Eliyahu Rips: The Latvian Palach-inspired “human torch” protester who survived

Eliyahu Rips, photo: Ian Willoughby

When Jan Palach burned himself to death in January 1969 over the Soviet invasion of Czechoslovakia, his radical protest was echoed by a number of young men in the Eastern Bloc. Among them was Eliyahu Rips, who put a match to his petrol-doused clothing in the Latvian capital Riga on April 13, 1969. But unlike the others, Rips survived, after passers-by put out the flames.

Eliyahu Rips,  photo: Ian Willoughby
Now a maths professor in Israel, he was in Prague last week to speak at the Václav Havel Library. Sitting on a park bench in the Jewish Quarter, Eliyahu Rips told me that, like Palach, he and many Latvians had been bitterly disappointed by the crushing of the 1968 Prague Spring.

“You could go down the street and every face was glowing and now [after the invasion] it was the opposite. Also you had no way to find an outlet for your feelings. You had to shut your mouth – for many months. This kind of feeling accumulated.

“And the information about what Jan Palach also ignited it. And then one day it exploded. You see, it was such a bad feeling that I could not even say to anybody how I felt about it. And then one day it was about doing it at any price, and whatever.”

Why did you take [the crushing of the Prague Spring by Soviet-led forces] so personally?

“I don’t feel it was only my personal feeling – to a very large extent it was the general feeling then. But it was such a difficult feeling, that one had to swallow everything. And at this age, I was 20, I maybe took it in such a way.”

What were you hoping to achieve, or did you have any goals in mind?

“Not at all. I saw the Soviet regime as kind of eternal. I didn’t believe then that something would change.

“Also I didn’t think that anything in my protest would change anything. I just wanted to express this kind of feeling and so be it.”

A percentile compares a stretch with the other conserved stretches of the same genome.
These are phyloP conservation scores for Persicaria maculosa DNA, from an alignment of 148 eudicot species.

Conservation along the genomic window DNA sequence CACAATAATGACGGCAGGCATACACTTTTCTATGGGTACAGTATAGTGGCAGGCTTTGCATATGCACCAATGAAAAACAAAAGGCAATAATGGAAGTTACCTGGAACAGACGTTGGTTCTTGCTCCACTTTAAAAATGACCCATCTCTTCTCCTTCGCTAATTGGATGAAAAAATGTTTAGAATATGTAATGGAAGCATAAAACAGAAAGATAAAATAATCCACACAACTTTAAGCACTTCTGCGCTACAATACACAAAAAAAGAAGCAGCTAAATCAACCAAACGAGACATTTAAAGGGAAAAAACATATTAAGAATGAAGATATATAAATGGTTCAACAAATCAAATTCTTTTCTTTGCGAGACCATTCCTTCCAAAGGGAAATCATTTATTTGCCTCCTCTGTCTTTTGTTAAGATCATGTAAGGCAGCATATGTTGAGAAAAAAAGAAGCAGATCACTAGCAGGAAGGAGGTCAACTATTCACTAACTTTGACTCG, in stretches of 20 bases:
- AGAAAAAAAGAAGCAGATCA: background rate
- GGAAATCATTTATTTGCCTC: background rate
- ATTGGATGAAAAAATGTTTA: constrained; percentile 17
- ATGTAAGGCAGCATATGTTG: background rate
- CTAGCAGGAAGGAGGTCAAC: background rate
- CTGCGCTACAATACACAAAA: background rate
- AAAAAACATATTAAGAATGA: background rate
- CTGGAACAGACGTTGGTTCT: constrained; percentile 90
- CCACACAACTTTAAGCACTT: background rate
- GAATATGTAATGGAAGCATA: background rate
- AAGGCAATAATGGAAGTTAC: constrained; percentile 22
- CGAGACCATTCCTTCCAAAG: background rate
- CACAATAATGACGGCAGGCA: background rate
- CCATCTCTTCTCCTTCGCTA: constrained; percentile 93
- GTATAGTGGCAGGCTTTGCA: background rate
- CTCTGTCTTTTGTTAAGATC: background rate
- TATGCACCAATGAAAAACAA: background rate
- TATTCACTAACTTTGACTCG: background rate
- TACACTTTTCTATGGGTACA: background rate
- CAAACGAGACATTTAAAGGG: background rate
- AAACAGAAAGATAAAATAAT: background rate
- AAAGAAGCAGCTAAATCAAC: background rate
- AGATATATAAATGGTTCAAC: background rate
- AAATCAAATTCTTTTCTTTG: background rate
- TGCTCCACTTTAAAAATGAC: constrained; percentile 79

Did you think about how your action might impact your family or your friends?

“Of course this is the shadow side of it. A person may think about the whole world but he also has parents, and in this case parents of an only son. So I cannot say what has greater weight, you see.

“But then I also felt that this is a way that power controlled all of us. Because all of us are related in some way. And this is the way that power grips all of us. Normally one should shut up because of relatives or people who are closely related to him.”

Soviet invasion of Czechoslovakia in 1968 | Photo: archive of Pavel Macháček
Did you tell anybody what you were going to do?

“Of course not. This would only bring trouble.”

Could you describe what actually happened on April 13, 1969?

“I had some things to prepare that took several days, writing the placard, getting a suit that I would wear. Then I had to have some gas and then I had to find a place to store it near the place.

“In the afternoon I went to this place and put the suit on myself. It already had gas on the inside of it. Then I had to open the placard: I protest against the occupation of Czechoslovakia. In Russian.

“Actually, opening the placard was the most difficult task in my life. Because this was the point of no return. Until this point I could take everything and go back and nothing would happen.

“But just opening it meant that from this point it was irreversible. Then I had to take a match to strike it, but that was easier, because you see the whole tremendous fear of the Soviet system – this was the moment of challenge.”